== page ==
Game Music Jobs: Your Music Composition Process!

Welcome to Game Music Jobs!

Today’s Tenet of Occupational Professionalism is, Oh, that’s right, we finished those topics last week. Hmmm- what else could a composer need to know about music writing?

Well, you twisted my arm- we’ll discuss the compositional process.

Are you like a Michael Jackson who heard his famous song, ‘Billie Jean,’ in his head while driving a car that caught fire? Or, maybe you are like Dianne Warren, who practically lives in her apartment studio with an old dusty piano? Or a Steven Tyler who wrote the lyrics to ‘Dream On’ (and left them in the cab) in a taxi on the way to band rehearsal. Perhaps a Uematsu, who waits till the last minute to complete his compositions for the Final Fantasy game series. The uniqueness of other artists compositional processes has always interested me. I would recommend listening to Michael Jackson’s ‘Billie Jean’ demos on YouTube to get a better idea of how he structured and developed his songs. Some people procrastinate until time becomes like a ruthless thug holding a gun to their heads to complete their projects, while others need sunsets or like Beethoven, long walks in nature to find inspiration.  If someone had a gun to my head, I would find my inspiration as soon as I possibly could.  Just a thought.

There are mainly two types of composers- those who go to their instrument to become inspired and those who hear music in their heads first. And within these two, there are four common processes composers go through. We will cover the phases listed below that may help you to refine your habits.  

The Inspiration Phase 

You just stepped on the crowded train, and the summer hit of the year just started playing in your head. You don’t want to forget that basic melody, do you? No, so you sheepishly take your phone out in front of strangers and begin to beatbox into your phone while looking like a basket case. Inspiration can come anywhere and at any time, and this is often the most vulnerable phase of your process. You could forget the song or get it wrong somehow; I always recommend having a recorder on your person. This is probably why Dianne Warren felt uneasy being away from her studio- I guess she thought she would miss a song and why Michael Jackson frequently kept a recorder with him. Gratefully, you have a phone that can record audio, but I can’t do anything about the old lady calling Homeland Security because of your erratic behavior.  

The Sketch Phase

This is an important part of your process; congratulations, you have gone from brain fart to art. Game artists, whether they be musicians or model makers, do basically the same job- one is creative sonically and the other visually. Remember how I mentioned in my previous essay, how music is also an actor on-screen too? Well, I did say it. They both begin with a basic outline of what the character is supposed to be. Both artists must start with abstractions and process their works into something concrete. This is the phase where you create basic chords and song structures such as AAB, AABA, ABC and EIEIO, and so on.

The Refinement Phase:

 You have most of your chord progressions and melody and song structure down. Your song is now a veteran who made it through the minefields of distraction, and now hey, does that drum sound right to you, or is it just me? Is your harmony too dissonant or too jejune for the type of song you are writing? Does the feeling of the music match the scene you’re composing it for? This is the time to ask yourself a myriad of questions about the direction and quality of your music. Why does it or doesn’t it fit the scene, and how can I improve it? Why does the music seem to be out of sync at a certain point? And why have you not subscribed to our Game Music Jobs Channel? Hey, you thought the shilling was over at the beginning. No, not by a long shot! Well, all these questions and more need to be answered before you enter your last phase.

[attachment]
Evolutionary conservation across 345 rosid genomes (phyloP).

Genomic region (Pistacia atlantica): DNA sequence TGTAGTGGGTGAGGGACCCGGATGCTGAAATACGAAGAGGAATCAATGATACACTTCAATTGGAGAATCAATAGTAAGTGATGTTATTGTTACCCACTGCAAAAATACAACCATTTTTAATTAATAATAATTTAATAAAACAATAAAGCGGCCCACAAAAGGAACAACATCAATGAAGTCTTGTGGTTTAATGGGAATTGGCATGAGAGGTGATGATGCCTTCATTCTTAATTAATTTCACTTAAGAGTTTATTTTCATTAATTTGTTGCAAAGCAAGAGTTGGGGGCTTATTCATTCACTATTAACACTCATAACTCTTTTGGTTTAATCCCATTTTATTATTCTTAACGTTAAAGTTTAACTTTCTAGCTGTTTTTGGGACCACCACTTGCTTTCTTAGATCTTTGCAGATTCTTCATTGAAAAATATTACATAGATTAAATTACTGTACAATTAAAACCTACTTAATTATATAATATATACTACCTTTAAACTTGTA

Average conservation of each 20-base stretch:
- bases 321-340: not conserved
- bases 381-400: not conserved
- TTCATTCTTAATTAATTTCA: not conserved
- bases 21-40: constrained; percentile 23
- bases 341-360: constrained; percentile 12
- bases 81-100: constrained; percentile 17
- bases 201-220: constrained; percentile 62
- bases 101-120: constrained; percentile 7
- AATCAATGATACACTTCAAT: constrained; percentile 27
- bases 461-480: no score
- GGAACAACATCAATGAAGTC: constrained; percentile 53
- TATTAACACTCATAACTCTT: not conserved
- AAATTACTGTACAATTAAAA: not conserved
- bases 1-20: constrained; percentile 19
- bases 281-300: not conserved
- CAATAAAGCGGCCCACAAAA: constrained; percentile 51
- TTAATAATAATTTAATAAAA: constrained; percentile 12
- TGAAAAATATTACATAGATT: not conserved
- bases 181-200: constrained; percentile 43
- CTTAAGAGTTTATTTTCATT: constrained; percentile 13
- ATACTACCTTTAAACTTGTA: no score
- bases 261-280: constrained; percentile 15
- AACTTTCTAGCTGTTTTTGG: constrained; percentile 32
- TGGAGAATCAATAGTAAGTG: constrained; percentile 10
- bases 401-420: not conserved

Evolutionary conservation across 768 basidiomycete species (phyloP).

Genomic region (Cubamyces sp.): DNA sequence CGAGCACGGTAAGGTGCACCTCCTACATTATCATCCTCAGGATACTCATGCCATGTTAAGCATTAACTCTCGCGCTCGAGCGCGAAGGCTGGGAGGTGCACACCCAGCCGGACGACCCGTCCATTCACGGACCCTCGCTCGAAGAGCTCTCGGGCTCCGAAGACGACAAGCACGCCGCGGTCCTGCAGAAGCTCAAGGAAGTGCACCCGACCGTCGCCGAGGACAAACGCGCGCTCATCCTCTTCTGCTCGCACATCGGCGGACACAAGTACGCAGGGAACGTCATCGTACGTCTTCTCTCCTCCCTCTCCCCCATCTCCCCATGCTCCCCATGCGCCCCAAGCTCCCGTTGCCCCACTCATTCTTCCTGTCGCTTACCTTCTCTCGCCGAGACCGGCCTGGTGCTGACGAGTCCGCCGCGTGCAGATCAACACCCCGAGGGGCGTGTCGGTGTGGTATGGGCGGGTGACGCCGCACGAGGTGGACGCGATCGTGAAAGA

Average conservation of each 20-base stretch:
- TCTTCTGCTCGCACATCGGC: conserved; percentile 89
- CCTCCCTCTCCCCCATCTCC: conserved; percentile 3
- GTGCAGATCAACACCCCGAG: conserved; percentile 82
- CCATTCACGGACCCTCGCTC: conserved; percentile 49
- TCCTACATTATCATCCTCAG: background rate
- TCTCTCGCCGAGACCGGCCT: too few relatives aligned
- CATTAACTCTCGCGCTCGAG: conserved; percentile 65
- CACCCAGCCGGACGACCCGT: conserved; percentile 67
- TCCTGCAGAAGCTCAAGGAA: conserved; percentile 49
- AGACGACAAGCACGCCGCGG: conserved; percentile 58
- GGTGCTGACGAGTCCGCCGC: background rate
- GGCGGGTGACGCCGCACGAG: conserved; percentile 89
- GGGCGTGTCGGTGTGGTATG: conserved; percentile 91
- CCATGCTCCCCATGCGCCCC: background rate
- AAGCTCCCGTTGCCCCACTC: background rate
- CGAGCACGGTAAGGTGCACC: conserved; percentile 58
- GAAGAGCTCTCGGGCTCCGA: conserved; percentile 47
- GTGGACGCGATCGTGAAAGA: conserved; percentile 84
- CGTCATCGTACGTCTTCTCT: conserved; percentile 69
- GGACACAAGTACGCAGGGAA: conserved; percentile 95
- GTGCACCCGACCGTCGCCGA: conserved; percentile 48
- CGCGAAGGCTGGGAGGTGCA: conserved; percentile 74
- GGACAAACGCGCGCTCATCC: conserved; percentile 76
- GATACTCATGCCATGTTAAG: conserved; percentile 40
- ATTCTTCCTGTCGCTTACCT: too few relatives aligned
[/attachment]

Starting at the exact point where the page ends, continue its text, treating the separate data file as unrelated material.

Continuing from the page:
The Finish (Master): 

Your horns are spot on, and the strings are a peculiar masterpiece, and after all your hard work, it may be time to let the songs go. 

Your songs have grown up and must go to professionals to become the masters. Don’t cry for them, much like today’s high school graduates leaving home for the first time, they’ll be back. Unless you have the means to master your music by yourself, I would recommend getting a fresh ear, a professional mastering engineer to put the finishing touches on your work. Professional mastering engineers know how to adjust frequencies so they will sound great when played on a multitude of mediums. Especially, game music which is heard on everything from high-end speakers to your grandma’s flip phone. Just make sure it is done right! Ok? 

The idea is to use your uniqueness to power your process. Now, I don’t mean to adopt procrastination as a practice- all that might do is power your rump out onto the street.  

I mean, use your unique style and good planning to temper your peculiar gift. Do what works for you. Some strange people require a messy environment to be creative- I guess so they can make enough money and roaches to carry them home.

As in other essays, I recommend moderation in your approach to your unique process. The last thing you want to be remembered as is an awkward hermit who wrote music in his apartment until he became a bad smell. In that case, your lifestyle would overshadow your songwriting prowess. You don’t want this- you always want your talents to be at the forefront of people’s minds.

I will end with this proverb: Lives of men and songs are both born of diverse circumstances, but you determine the key- major or minor.

Don’t become a bad smell in your apartment, keep learning and always B#.  I am Munchman with Game Music Jobs!


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